Visit the low country, Myrtle Beach and other beach communities, and the charming city of Charleston.
In South Carolina, the East Coast Greenway stays near the coast through the state’s low country, bringing travelers through Myrtle Beach, Georgetown, Charleston, and Beaufort to the Georgia border. Completed trails furthest north include the many trails of Myrtle Beach — the first East Coast Greenway city to complete all of its off-road trail!
Continuing south, three segments of the Waccamaw Neck Bikeway are coming together to offer safe travel through Georgetown County. The route continues on road to Mount Pleasant, where a separated bike/ped path on the Ravenel Bridge over the Cooper River leads travelers to Charleston’s West Ashley Greenway.
In Beaufort, the beautiful Spanish Moss Trail offers over 10 miles of scenic views and Southern hospitality. A paved greenway along SC 170 provides a welcome break from on-road segments between Port Royal and Savannah.
VERY IMPORTANT ROUTE DETAILS: For riders, walkers and runners utilizing the Greenway travel route in South Carolina, please note the following:
While we are working to ensure that permanent, traffic-separated paths will one day connect the length of coastal South Carolina, major gaps exist between existing trails. Traveling those gaps means you will be on stretches of high-speed rural highways that provide no bicycle and pedestrian facilities, including paved shoulders. You will be sharing a travel lane with 55-plus mph traffic for several miles at a time. The segments without dedicated bicycle and pedestrian facilities include:
U.S. Highway 17 north of Georgetown, S.C.
U.S. Highway 17 north of Mount Pleasant, S.C.
U.S. Highway 17 between Jacksonboro and Rantowles, S.C.
S.C. Highway 170 north of Okatie, S.C.
Use Google Street View to familiarize yourself with road conditions in these areas. If you cannot avoid traveling these segments, please exercise extreme caution. If traveling with a group, travel together. If your group has a support vehicle, have it follow you with hazard lights blinking. Maximize your visibility with flashing lights and hi-viz clothing. Where adjacent sidewalks exist, use them.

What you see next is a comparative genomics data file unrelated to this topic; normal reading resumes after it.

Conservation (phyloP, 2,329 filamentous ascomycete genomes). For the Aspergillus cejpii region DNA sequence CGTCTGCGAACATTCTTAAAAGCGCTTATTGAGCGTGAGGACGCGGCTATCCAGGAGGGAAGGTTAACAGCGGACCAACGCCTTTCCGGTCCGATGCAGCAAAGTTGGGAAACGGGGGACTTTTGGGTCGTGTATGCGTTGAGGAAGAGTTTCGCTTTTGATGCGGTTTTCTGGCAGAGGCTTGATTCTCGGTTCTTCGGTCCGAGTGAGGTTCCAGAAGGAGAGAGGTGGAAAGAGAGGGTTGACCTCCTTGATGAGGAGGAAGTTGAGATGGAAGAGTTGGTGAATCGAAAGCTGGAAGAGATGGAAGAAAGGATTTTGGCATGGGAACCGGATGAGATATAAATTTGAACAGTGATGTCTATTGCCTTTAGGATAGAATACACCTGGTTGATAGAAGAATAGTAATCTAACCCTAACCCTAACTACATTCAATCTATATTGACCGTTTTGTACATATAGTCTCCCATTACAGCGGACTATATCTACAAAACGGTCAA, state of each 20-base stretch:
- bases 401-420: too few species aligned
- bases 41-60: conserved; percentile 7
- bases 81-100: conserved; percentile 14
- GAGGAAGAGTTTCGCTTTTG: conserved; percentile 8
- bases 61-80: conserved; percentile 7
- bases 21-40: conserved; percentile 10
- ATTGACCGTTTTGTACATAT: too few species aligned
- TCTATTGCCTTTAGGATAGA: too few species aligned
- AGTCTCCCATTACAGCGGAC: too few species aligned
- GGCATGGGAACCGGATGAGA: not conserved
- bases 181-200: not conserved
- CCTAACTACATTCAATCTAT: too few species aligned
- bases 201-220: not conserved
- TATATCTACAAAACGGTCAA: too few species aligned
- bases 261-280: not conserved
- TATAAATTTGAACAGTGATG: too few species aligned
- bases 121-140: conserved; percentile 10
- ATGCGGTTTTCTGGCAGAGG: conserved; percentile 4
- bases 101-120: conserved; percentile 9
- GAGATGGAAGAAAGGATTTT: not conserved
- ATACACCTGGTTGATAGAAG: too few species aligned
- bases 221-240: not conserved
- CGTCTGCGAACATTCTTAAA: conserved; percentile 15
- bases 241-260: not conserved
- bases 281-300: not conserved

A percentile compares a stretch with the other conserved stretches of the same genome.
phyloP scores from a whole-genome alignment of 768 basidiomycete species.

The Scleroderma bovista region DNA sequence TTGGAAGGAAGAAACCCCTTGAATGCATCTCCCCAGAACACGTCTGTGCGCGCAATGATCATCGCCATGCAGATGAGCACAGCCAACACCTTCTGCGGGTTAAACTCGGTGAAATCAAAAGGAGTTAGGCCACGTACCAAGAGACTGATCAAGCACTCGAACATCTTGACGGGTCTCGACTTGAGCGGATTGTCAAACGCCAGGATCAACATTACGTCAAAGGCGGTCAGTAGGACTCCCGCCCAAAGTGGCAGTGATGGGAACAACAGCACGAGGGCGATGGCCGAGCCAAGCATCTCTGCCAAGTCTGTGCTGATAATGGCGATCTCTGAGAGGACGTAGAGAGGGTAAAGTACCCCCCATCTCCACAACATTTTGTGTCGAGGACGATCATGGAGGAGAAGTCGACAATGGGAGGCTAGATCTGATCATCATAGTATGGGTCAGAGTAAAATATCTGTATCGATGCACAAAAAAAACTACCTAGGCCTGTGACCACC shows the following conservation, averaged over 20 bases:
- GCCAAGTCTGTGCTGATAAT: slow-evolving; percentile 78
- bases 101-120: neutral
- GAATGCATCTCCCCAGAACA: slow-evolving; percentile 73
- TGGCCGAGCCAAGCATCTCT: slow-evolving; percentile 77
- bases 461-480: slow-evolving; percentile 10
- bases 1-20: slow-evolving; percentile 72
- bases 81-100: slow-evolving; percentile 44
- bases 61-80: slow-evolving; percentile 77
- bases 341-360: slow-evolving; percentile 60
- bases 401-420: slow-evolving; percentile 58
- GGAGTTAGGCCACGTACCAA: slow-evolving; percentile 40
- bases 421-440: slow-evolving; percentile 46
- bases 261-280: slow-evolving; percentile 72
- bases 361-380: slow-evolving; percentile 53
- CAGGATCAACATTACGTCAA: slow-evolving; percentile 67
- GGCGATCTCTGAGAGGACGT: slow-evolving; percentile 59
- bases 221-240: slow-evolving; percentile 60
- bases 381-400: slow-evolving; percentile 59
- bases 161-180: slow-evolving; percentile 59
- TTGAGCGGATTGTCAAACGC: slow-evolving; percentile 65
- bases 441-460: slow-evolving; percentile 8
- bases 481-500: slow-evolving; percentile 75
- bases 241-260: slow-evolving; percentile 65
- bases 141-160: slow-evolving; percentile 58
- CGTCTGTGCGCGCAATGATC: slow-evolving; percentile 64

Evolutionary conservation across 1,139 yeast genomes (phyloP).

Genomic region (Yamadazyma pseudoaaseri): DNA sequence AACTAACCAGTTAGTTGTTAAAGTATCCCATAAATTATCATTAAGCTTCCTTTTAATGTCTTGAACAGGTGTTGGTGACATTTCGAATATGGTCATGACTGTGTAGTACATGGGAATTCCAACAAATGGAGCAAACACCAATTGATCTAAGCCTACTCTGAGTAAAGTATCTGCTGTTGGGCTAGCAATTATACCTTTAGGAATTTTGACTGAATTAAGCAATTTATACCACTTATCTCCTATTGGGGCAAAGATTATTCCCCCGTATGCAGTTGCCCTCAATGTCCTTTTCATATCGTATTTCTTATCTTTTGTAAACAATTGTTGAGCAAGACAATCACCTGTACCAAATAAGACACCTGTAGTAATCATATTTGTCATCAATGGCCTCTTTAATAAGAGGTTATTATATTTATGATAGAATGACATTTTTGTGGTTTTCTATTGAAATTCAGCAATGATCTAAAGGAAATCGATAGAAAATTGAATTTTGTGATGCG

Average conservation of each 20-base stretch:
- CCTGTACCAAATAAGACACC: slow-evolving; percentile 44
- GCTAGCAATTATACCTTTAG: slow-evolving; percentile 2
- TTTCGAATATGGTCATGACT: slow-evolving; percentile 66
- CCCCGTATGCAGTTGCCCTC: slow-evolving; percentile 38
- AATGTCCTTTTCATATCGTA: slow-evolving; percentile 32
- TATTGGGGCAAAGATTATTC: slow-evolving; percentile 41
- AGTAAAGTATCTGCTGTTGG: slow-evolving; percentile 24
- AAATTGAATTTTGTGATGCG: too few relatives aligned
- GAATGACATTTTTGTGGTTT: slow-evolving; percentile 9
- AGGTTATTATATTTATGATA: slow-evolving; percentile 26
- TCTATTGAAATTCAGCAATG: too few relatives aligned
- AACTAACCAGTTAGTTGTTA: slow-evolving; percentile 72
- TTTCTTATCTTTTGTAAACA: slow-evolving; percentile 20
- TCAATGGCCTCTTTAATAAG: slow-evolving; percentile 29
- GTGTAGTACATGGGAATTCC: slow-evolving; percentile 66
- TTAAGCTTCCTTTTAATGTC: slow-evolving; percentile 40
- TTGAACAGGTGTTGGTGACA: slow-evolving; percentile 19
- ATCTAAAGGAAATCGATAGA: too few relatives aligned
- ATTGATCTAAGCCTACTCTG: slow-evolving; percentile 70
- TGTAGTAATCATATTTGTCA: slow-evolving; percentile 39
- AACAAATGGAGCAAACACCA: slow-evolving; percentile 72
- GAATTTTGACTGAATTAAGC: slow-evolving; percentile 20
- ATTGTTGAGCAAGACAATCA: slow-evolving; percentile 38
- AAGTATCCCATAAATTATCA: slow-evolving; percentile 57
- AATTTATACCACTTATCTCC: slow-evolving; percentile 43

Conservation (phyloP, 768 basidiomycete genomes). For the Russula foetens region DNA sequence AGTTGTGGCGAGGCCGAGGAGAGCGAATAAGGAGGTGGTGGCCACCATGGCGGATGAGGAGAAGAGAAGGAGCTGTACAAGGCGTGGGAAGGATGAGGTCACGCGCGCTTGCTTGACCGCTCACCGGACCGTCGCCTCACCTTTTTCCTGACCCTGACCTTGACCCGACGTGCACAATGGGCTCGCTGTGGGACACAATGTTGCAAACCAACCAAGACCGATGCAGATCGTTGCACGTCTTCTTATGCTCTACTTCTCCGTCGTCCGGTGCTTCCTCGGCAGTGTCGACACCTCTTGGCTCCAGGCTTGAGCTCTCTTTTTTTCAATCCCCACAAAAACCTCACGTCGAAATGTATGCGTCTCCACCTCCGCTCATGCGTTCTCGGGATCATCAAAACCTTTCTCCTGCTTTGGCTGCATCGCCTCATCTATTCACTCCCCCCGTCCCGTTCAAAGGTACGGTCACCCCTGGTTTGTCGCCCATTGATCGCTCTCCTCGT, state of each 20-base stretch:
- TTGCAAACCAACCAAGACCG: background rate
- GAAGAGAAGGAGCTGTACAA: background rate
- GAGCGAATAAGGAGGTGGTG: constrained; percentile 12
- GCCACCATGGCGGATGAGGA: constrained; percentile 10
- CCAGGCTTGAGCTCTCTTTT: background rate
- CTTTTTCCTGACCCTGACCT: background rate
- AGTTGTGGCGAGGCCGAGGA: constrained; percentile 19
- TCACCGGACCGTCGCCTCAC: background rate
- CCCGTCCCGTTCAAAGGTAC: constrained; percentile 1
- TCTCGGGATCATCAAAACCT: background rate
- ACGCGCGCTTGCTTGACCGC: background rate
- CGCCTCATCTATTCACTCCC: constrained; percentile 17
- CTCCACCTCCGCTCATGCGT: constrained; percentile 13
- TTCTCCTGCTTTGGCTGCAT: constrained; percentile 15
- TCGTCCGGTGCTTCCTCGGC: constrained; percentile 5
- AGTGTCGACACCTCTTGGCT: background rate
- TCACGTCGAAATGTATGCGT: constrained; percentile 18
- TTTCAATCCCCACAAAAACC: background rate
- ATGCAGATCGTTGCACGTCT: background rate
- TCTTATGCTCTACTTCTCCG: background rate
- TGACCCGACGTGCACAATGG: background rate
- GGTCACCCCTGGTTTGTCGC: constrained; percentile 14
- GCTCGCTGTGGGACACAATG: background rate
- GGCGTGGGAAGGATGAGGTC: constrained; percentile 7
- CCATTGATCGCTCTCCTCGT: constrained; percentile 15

Utilize the East Coast Greenway Mapping Tool to ensure you are following all available routes that parallel busy highways.
Traveling by train?
Quick tips when using Amtrak with your bike: Do your research in advance; each train line features different bike rack equipment and loading procedures. Check Amtrak for the latest and when in doubt: call the station if you have questions. Click for more: https://www.amtrak.com/bike
Mileage counts reflect the portion of each trail that is part of East Coast Greenway.
Colonel Robert Bell Pass Trail, Myrtle Beach; 1.7 mi
Grissom Parkway Trail, Myrtle Beach; 6.4 mi
Harrelson Boulevard Trail, Myrtle Beach; 2.2 mi
King’s Highway Trail, Myrtle Beach; 2.3 mi
Waccamaw Neck Bikeway, Litchfield-Murrells Inlet-Pawley’s Island; 5.95 mi
Ben Sawyer Boulevard sidepath, Mount Pleasant and Town of Sullivan’s Island; 1.8 mi
Garret P. Wonders Memorial Bike/Ped Lane, Charleston-Mt. Pleasant; 2.75 mi
East Bay Trail, Charleston; 0.6 mi
West Ashley Greenway, Charleston; 8 mi
Spanish Moss Trail, Beaufort; 10 mi
While the East Coast Greenway Alliance is constantly improving the safety of the Greenway route through its advocacy efforts, many of the current on-road connections, including those on the Greenway’s interim routes, have little or no special provisions for bicyclists or pedestrians. Long-distance travel via on-road sections of the Greenway is recommended for experienced cyclists only. Many lengthy traffic-free segments of the Greenway are suitable for families and cyclists, walkers and runners of all ages and abilities.
The current on-road routing is housed on low-traffic roads whenever possible. We aim to be as clear as we are able about the conditions riders can expect by including alerts for known stressful sections on our online mapping tool at map.greenway.org. Directional signage may or may not be present along the route. Users are advised to review state traffic laws, research current road conditions and discuss plans with people familiar with area roadways.
This website provides information for the public about trails and roads for traveling the interim route of the East Coast Greenway and their general suitability for long-distance cycling and walking. The East Coast Greenway Alliance and those involved with the development and publication of this website do not assume any liability for injuries, damage or loss to persons using this information or the routes suggested. People using this information are responsible for their own safety and should take appropriate precautions.
Half-day walking tour recommended by Brent Buice
Spend a day biking across North Carolina's Research Triangle
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